Sheprow added Stony Brook is anticipating further guidance from SUNY on the action items listed in the resolution but will also “monitor mandates and guidance from federal and state agencies.”

This story was originally published in the Oct.14, 2014 issue of The Statesman.

Stony Brook will host NYS RISE storm research hub

Governor Andrew M. Cuomo announced that Stony Brook University will be home to the NYS RISE, which will analyze previous weather events to prepare for future ones. (MIKE PEDERSEN / THE STATESMAN)

Stony Brook University will serve as one of two home bases for the New York State Resilience Institute for Storms & Emergencies (NYS RISE), Governor Andrew M. Cuomo announced on Friday, Nov. 1.

At his Conference on Emergency Preparedness in Albany, Cuomo revealed that the new facility will be a research hub for analysts, government officials and emergency first responders to analyze previous storms and collaborate on ideas to improve the way the state will address future extreme weather events.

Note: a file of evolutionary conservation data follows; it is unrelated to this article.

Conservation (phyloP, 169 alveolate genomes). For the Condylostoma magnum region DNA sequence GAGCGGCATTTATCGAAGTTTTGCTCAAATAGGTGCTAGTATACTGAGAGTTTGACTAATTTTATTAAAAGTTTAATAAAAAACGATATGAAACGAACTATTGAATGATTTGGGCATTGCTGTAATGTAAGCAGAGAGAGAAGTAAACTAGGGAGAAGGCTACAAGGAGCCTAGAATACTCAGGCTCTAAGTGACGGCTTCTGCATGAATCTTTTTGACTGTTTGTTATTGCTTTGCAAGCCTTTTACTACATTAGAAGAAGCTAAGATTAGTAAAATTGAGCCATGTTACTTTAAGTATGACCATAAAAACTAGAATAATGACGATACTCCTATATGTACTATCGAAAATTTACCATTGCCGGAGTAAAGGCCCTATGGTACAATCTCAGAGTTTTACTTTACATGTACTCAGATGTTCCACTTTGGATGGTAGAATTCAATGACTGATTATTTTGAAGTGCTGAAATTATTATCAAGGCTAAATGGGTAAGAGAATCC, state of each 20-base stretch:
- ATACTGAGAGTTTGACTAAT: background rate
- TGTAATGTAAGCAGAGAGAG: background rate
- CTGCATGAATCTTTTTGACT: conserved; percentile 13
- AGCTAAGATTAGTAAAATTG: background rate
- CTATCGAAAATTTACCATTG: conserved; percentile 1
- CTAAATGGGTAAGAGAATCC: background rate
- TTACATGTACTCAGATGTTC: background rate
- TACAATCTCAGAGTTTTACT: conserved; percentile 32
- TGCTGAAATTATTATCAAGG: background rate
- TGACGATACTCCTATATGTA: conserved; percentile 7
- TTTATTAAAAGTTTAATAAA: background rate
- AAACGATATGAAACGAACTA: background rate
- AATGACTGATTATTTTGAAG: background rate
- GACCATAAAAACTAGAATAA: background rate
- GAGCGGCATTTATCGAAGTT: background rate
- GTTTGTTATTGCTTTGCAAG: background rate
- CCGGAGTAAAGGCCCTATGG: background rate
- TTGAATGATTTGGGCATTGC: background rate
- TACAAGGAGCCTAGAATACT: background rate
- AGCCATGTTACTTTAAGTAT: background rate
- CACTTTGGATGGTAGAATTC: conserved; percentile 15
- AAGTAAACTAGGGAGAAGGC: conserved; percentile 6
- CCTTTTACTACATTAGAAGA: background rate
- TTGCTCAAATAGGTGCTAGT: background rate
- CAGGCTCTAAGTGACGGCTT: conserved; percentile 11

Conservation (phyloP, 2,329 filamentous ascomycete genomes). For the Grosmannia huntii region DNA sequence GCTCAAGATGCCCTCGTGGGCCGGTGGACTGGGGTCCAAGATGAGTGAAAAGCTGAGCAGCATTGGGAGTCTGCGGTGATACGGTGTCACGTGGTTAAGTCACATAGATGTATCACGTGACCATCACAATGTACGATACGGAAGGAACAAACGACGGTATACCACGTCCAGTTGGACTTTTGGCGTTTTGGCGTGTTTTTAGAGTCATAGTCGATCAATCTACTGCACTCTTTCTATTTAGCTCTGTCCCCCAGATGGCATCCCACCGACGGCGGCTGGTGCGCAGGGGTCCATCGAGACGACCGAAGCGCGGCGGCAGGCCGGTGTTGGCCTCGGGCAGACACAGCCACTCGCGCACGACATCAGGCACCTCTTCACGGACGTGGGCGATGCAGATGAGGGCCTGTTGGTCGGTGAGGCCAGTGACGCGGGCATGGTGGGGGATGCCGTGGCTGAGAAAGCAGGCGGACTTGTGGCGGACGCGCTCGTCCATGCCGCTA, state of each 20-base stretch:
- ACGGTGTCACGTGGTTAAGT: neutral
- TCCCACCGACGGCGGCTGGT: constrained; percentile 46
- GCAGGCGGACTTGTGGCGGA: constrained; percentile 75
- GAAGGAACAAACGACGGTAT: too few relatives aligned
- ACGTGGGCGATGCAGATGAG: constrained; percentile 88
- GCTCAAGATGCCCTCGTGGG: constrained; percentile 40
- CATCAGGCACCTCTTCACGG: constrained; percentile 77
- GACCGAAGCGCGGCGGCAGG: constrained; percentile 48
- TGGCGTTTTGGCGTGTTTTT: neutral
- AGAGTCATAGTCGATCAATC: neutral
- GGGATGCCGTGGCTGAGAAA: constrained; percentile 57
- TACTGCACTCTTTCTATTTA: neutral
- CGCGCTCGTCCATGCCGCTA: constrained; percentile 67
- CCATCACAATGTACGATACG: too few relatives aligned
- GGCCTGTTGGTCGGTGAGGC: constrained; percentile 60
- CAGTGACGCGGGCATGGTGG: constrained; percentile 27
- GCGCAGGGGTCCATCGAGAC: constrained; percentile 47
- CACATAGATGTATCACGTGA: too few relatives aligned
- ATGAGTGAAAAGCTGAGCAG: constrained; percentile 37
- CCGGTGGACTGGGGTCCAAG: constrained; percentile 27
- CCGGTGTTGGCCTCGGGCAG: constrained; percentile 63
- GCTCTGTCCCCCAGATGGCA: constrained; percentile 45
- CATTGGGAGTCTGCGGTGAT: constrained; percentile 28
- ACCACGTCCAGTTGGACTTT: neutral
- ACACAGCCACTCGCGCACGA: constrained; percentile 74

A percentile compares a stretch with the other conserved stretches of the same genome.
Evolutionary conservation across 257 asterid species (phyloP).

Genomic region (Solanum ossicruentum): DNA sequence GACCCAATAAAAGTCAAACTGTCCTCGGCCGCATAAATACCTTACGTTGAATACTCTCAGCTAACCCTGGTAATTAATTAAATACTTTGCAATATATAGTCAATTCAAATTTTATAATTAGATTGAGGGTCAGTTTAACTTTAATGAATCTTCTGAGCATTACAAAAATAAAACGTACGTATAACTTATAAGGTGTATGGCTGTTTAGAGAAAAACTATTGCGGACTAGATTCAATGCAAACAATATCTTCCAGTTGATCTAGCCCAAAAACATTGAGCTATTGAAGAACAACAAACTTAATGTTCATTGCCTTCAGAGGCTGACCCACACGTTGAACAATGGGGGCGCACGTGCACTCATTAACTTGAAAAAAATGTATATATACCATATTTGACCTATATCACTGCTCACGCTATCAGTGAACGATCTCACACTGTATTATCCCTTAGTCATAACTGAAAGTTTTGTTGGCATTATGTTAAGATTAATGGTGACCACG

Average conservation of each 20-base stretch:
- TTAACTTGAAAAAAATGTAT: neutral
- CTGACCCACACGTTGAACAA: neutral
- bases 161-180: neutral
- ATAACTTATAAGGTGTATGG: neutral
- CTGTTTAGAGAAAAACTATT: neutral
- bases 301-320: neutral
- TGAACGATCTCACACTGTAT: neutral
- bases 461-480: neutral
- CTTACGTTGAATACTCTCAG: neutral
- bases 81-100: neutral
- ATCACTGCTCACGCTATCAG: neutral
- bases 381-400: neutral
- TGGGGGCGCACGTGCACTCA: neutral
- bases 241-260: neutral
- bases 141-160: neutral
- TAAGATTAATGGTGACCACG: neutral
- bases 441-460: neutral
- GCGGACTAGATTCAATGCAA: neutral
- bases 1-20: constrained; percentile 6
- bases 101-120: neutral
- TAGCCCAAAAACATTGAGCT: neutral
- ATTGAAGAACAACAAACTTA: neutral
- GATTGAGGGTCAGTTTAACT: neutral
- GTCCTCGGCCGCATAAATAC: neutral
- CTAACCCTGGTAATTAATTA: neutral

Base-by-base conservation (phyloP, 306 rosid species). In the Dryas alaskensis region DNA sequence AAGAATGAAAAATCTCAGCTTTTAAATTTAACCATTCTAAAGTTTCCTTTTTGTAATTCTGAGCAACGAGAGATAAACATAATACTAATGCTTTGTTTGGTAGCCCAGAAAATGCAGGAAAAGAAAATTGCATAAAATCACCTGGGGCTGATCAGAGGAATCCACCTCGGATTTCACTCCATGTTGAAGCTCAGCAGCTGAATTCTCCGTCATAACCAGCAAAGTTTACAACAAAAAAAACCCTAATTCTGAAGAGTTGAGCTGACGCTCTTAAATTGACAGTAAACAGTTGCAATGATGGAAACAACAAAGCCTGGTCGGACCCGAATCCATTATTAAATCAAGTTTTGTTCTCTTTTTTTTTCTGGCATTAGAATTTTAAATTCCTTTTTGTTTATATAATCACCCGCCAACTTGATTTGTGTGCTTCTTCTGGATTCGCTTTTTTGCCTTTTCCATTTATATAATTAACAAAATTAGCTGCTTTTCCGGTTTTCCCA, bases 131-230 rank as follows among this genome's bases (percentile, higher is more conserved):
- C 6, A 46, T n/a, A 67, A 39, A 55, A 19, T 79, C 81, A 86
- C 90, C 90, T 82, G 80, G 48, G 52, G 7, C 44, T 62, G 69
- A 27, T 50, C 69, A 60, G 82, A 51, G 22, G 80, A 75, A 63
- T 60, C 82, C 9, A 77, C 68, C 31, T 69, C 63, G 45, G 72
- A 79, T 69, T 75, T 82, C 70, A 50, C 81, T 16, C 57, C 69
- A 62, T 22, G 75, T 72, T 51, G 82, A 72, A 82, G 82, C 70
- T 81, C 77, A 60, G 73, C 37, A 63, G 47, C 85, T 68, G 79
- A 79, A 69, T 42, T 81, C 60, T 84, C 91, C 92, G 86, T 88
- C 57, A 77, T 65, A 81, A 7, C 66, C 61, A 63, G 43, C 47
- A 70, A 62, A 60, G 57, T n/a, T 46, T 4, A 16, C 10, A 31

“Superstorm Sandy, Hurricane Irene and Tropical Storm Lee taught us many lessons from the last three years,” Cuomo said in a press release. “But the biggest lesson of all was that we have much more to learn about today’s changing and unpredictable climate.

“We are gathering top academic leaders, policy makers, emergency experts and first responders from across the nation to develop strategies to meet one simple goal—and that is to better protect New York’s communities in natural disasters,” he continued.

However, according to the Associate Dean of Stony Brook’s School of Marine and Atmospheric Sciences, R. Lawrence Swanson, who will be co-directing the institute with SOMAS Dean Minghua Zhang, the project started soon after Superstorm Sandy, last February.

When the researchers at Stony Brook were ineligible to receive federal government funding for their work, they turned to the state for aid.

“Some of our contacts [suggested] we apply directly to the state because FEMA was not only giving money for restoration of homes and property but a certain proportion of that money was to go to research,” Swanson said.